Where an employee receives remuneration from two or more employers simultaneously, and one of those employers has provided the employee with rent-free residence, what should be the definition of ‘salary’ for the purpose of valuing the perquisite? It is ‘the aggregate salary from all the employers,’ answers a recent Taxmann publication on ‘New Rules Governing Taxation of Perquisites’ (www.taxmann.com).
While such a view (based on the 1989 decision in CIT vs Mohanlal Jalan) may be legally correct, it is bound to cause hardship to the employee, especially in the new set-up under which the value of the perquisite is to be taken at the flat rate of a percentage of salary, the authors note.
“The possibility of the value of the perquisite being more than the rental value or the rent paid cannot be ruled out. It is desirable that the provision is amended so as to ensure that the value of the perquisite is restricted to the rental value or the rent paid by the employer.”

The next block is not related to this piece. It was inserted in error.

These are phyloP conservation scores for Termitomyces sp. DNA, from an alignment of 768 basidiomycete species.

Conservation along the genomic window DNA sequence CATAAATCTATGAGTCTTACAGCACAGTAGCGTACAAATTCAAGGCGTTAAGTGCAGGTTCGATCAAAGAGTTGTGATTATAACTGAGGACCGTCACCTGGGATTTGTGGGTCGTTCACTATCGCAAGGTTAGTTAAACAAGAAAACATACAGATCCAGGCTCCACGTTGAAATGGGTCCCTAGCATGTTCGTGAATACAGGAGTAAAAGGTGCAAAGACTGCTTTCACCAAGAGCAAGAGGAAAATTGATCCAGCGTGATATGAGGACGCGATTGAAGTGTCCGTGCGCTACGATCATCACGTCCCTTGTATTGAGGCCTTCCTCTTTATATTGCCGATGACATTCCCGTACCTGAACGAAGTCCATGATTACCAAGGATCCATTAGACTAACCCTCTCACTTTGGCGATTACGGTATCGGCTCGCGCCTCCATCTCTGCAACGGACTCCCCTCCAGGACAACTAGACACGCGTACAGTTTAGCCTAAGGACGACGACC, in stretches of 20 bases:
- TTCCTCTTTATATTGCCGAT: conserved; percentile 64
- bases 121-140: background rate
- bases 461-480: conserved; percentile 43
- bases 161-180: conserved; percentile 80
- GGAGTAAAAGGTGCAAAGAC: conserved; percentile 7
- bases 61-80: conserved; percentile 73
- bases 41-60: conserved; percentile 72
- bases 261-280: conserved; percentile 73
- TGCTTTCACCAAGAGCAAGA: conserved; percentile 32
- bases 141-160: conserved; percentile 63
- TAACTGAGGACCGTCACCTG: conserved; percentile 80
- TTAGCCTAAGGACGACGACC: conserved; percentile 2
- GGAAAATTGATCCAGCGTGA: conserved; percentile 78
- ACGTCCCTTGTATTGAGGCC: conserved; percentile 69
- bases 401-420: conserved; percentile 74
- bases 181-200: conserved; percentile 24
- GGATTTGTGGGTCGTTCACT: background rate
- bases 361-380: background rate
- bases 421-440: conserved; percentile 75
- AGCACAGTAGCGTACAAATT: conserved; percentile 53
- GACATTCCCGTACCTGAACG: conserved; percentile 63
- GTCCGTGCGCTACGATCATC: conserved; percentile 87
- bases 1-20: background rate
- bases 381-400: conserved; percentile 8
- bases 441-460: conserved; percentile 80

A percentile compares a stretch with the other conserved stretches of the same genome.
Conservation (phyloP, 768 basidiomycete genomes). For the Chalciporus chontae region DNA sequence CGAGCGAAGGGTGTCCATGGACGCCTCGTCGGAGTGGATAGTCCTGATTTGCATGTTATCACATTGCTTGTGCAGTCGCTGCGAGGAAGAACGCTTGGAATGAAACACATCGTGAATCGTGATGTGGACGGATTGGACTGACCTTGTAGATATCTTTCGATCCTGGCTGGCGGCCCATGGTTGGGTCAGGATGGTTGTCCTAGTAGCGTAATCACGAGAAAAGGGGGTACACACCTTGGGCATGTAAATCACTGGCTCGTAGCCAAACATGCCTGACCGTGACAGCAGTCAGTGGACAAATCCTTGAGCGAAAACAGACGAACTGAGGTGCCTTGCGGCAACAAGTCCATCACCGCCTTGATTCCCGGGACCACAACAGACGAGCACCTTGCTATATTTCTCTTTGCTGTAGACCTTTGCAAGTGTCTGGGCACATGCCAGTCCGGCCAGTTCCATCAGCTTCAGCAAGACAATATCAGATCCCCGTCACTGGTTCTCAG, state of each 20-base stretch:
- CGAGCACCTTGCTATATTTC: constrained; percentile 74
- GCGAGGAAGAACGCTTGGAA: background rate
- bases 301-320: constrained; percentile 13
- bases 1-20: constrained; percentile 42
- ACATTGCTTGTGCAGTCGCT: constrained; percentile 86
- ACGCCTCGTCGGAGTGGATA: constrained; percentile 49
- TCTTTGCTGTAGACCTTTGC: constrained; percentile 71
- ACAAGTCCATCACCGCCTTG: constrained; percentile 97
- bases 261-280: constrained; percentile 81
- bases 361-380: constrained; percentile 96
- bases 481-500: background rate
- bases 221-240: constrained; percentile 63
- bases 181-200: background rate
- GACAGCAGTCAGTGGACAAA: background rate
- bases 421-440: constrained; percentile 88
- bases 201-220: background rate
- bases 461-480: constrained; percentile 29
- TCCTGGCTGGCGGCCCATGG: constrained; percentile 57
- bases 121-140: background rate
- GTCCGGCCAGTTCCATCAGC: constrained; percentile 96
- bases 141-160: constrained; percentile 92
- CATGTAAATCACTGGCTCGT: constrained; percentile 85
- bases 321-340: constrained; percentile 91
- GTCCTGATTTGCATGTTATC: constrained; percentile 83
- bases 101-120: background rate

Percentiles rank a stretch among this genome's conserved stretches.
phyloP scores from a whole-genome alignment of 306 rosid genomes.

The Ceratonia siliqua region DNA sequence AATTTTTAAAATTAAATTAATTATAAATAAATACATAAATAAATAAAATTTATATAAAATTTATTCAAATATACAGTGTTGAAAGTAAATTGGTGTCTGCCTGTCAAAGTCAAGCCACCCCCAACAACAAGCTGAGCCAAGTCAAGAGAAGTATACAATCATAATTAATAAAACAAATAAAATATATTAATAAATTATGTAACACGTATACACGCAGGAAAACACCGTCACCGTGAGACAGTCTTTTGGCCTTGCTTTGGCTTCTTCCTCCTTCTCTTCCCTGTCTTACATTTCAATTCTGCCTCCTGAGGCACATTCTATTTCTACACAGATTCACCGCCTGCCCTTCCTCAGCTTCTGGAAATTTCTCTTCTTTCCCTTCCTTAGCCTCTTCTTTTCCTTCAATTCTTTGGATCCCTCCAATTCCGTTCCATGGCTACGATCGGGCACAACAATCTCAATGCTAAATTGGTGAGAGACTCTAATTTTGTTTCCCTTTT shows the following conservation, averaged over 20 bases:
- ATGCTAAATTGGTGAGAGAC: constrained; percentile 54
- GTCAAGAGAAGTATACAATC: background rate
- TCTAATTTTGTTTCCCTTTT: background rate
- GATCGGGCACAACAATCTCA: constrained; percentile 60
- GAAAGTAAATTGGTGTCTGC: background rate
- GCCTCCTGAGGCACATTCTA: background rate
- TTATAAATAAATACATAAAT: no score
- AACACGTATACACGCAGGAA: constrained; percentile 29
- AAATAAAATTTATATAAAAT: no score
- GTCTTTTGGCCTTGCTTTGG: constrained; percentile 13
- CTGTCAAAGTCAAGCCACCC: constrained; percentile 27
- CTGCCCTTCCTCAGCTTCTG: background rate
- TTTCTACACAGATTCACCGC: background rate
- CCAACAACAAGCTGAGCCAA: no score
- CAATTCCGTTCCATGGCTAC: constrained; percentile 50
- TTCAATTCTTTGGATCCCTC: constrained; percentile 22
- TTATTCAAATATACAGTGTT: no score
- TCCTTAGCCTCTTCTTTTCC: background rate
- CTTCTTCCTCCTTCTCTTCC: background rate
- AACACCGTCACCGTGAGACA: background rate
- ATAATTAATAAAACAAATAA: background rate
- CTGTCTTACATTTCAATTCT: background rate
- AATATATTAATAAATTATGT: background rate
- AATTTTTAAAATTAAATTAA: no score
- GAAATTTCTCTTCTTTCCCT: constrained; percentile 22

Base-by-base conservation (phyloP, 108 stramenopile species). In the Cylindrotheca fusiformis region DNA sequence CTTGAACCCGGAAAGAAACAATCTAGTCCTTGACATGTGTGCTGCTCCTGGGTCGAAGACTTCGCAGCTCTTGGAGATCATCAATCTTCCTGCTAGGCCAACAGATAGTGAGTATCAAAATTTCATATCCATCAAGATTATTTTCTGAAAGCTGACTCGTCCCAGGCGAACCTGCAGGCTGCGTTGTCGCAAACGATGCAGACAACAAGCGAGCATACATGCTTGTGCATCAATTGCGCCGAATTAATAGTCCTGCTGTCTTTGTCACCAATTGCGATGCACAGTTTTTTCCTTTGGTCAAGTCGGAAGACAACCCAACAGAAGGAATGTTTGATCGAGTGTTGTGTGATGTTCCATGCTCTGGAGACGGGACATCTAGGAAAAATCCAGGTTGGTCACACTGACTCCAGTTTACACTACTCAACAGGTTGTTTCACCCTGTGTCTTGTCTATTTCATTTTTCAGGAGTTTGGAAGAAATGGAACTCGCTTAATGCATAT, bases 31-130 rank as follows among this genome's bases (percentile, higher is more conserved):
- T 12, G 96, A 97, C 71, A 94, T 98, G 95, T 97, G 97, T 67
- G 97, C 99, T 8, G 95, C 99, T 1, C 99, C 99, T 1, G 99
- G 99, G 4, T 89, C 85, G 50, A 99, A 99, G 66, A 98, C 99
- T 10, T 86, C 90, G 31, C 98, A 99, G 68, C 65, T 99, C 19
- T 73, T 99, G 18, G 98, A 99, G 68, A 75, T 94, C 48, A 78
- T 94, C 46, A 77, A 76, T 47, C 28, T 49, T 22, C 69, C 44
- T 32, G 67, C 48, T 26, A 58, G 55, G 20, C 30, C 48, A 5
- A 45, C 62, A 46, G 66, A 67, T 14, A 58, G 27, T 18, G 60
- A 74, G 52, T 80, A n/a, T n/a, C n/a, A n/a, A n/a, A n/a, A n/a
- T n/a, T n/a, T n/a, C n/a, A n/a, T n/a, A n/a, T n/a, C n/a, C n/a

In a chapter on ‘foreign companies,’ the authors mention that stock options given by a parent company to employees of its 100 per cent Indian subsidiary attract tax under Section 17(2)(vi); and the reference given in the book is of a 1998 Advance Ruling based on the doctrine of ‘lifting the corporate veil.’
What if the subsidiary is not a 100 per cent subsidiary of the holding company? “There is no bar to lifting the corporate veil in cases where the subsidiary is not 100 per cent owned by the holding company so long as the facts and circumstances of the case justify it,” the authors caution.
Handy reference for tax professionals.